I know, the title of this post is not original. In fact, I thought we had laid that debate to rest a while back, like in 2010 or 2011, perhaps. But here we are in 2015, and I find it fascinating to see how many brands still don’t “get it” when it comes to social media for their travel marketing efforts.
Sure, the rapid-fire evolution of social networks, mobile adoption and overall digital marketing tactics are enough to keep many CMOs as well as small & medium business owners awake at night. In the past few months, as I was giving different keynotes and workshops to travel industry stakeholders, here are some questions and remarks I heard:
- “Is it still worth being on Facebook? Apparently the young folks are fleeing away”
- “We have this 22 year-old working part-time for us. We’re thinking about having him handle our social media, since he understands it”
- “This Facebook marketing stuff, boy, it’s a full-time job, ain’t it?”
- “How much time are we supposed to put into this social media marketing?”
And I could go on and on with other equally valid questions and doubts people share with me on a constant basis. Even though some will think social media is now ingrained and accepted by all, there are still lots of resistance and ignorance surrounding its use in a business setting.
At the end of the day, it boils down to how efficiently brands wish to connect with their customers and suppliers. How social networks integrate into this equation is not the same across the board, depending on industries, company size and culture, among other things.
What Are Your Goals & Objectives?
I wrote a post almost three years ago, yet it remains valid today: The 7 Business Drivers of a Social Media Strategy. Indeed, for many brands out there, it’s not that clear what goals and objectives are being pursued with their social media activities.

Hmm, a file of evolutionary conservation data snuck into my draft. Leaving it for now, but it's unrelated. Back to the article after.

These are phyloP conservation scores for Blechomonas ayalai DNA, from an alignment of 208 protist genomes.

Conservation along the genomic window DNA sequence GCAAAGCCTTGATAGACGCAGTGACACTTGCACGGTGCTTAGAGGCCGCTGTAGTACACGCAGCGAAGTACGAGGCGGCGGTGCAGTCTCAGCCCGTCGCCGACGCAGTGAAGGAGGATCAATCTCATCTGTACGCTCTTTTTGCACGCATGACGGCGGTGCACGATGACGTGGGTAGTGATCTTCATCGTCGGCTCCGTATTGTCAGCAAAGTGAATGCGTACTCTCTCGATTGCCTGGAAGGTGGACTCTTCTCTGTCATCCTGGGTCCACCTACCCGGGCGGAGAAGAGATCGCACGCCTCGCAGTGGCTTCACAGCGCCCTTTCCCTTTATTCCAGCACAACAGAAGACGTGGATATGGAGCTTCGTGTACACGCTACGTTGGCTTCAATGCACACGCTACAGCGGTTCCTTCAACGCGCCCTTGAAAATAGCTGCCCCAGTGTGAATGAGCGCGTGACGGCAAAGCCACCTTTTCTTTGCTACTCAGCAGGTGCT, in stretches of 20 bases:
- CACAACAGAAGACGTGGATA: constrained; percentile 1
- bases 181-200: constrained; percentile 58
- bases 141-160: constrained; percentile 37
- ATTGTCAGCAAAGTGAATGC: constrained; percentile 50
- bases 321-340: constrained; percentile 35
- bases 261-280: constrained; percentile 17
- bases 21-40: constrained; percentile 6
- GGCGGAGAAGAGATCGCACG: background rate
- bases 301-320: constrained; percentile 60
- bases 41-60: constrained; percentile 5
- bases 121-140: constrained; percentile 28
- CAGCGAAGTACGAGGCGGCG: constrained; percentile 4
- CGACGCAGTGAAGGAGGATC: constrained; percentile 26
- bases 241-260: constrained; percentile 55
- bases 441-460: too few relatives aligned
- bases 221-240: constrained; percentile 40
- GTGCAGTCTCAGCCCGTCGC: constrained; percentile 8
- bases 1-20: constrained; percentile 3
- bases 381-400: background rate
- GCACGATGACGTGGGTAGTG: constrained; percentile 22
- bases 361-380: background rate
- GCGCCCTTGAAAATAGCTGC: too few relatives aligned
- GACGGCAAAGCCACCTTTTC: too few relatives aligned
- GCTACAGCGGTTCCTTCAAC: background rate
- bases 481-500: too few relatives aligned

While there may be many drivers to having a social media approach, brands will usually have a few among these seven ones:
- Enhance Branding & Awareness
- Protect Your Reputation
- Enhance Public Relations
- Build a Community
- Enhance Customer Service
- Facilitate Research & Development
- Generate Sales & Leads
Notice how sales, while important for all companies, are only one out of many drivers. Nowadays, I would also add an 8th driver, which relates to human resources and fostering a positive employer brand online.
Many hotel chains and restaurants actively engage on social networks, showcasing working benefits and corporate culture to address recruiting needs, in particular in areas where there may be shortage of skilled resources.
Most brands in the travel & hospitality vertical now have some kind of presence on social networks. Destinations, airlines and airports, hotels, restaurants, festivals and attractions, spas and ski resorts… in a business that sells “experience” where memories are the key currency, it’s no wonder travel is one of the most popular categories on Pinterest, Facebook and YouTube, not to mention Instagram, Twitter or Linkedin.